The only thing I was left wanting in the area of diction was a more intelligent dialogue between characters. Cheng reserves his best ideas and most stunning sentences for himself, leaving the characters to communicate through grunts, body language, and overly transparent thoughts. I didn’t want these characters to wax poetic like some Shakespearean tragic hero, per se, because doing so wouldn’t fit within the context of the location and time that was being written about. However, I did feel that Cheng could have given the characters a little more profundity in a way that would have felt genuine in its own right. Even though most of the characters had not found their way through an educational system, they were still wizened by the breadth of their experiences and could have provided a sort of ‘Southern wisdom’ that challenges our own notions of what it means to be intelligent. That’s mostly me being nitpicky, though.
Undoubtedly, the most present theme in this novel is the binary presence of coincidence vs. fate. The Prologue kicks off the story with Robert providing a brief overview of the story to come:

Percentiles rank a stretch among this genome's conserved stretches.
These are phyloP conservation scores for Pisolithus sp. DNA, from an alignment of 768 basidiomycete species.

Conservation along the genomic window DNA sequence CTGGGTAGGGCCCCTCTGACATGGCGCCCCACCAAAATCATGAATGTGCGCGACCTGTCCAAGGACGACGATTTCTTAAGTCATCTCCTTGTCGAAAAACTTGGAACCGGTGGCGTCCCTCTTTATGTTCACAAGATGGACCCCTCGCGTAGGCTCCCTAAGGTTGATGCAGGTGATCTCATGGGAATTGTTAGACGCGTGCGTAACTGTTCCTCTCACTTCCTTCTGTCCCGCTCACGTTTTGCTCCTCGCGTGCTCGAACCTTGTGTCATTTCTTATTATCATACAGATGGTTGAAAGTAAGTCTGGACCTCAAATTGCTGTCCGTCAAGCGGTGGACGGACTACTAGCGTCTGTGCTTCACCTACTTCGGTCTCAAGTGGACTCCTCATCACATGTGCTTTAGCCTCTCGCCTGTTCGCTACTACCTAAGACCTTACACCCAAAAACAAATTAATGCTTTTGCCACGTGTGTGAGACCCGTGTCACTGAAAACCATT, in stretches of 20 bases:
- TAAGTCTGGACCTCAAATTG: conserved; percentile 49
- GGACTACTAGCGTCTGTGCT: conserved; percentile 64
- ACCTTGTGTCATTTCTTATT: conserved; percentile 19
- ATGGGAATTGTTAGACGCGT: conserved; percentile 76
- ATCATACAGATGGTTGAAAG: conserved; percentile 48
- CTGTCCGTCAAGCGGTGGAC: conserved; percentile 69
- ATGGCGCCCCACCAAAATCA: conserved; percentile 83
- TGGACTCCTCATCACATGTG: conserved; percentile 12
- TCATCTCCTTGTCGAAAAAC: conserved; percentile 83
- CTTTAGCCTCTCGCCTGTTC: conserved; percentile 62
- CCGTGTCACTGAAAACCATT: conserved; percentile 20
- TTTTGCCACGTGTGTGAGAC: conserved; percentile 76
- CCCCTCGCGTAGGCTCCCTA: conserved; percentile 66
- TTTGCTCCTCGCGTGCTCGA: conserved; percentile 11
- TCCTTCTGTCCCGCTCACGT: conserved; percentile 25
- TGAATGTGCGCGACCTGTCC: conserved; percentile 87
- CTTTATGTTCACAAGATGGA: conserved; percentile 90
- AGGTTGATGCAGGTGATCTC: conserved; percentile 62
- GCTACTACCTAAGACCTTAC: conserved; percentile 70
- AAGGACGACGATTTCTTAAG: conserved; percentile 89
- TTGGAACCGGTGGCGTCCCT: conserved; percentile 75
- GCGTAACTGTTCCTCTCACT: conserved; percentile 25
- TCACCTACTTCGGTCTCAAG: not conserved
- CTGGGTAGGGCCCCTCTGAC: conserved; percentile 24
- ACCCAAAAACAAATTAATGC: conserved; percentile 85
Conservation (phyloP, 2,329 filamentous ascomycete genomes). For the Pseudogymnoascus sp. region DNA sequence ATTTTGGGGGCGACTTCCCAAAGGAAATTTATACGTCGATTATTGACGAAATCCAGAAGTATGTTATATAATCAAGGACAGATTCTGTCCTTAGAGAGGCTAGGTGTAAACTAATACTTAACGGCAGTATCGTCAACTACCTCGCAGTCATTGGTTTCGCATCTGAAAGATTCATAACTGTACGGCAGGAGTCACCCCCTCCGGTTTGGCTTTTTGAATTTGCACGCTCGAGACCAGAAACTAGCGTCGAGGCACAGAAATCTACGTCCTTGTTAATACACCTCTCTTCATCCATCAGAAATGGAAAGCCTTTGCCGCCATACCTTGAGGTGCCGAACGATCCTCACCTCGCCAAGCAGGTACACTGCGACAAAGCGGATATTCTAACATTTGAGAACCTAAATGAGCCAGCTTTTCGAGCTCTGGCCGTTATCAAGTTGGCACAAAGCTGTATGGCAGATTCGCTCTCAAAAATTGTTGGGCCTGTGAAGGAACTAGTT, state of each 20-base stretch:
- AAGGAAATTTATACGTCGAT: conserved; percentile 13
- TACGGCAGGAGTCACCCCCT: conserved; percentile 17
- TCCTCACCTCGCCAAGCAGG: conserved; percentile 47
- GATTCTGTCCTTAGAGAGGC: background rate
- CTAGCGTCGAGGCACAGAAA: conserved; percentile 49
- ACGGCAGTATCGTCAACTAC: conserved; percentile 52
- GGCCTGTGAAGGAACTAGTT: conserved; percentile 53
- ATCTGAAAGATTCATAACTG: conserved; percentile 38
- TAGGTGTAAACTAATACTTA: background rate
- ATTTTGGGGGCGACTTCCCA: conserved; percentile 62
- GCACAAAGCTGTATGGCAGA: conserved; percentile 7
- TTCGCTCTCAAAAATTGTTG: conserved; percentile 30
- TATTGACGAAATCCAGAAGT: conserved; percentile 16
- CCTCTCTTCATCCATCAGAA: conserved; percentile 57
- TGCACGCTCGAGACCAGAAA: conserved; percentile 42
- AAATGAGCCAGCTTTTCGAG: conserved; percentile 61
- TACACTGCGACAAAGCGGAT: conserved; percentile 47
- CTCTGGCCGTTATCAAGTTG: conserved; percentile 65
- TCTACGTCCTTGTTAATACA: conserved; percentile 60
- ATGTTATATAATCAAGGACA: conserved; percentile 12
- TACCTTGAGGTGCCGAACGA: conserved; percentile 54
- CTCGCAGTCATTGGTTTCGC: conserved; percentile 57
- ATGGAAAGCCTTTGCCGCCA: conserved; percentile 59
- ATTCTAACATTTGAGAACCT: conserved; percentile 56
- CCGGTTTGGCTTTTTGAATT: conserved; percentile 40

“When I was a baby child, they put the jinx on me.
It was in my drink and food and milk. And when I ran, it heavied in my bones and when I sang , it stopped up my throat and when I loved, it let from me, hot and poisonous.” [Southern Cross the Dog, p.1]
From the very get-go, Cheng is tipping us off the fact that there is a physicality to the vaguely dubbed “jinx” that plays against our idea of such bad luck as something mystical and vague, a spell enacted upon someone in a world of make-believe. Ill fortune is set up from the beginning as something that lives and breathes and wreaks havoc on the unsuspecting Robert continues by listing all the sources of the jinx that he can remember; he does so through a recollection of ways it made itself present in the members of his family as if this curse was a hereditary trait he’s received against his will. By presenting this idea from the main character, Cheng challenges the reader to question whether the recurrence of bad luck is simply coincidental or a destiny penned in the tightly sealed pages of Fate.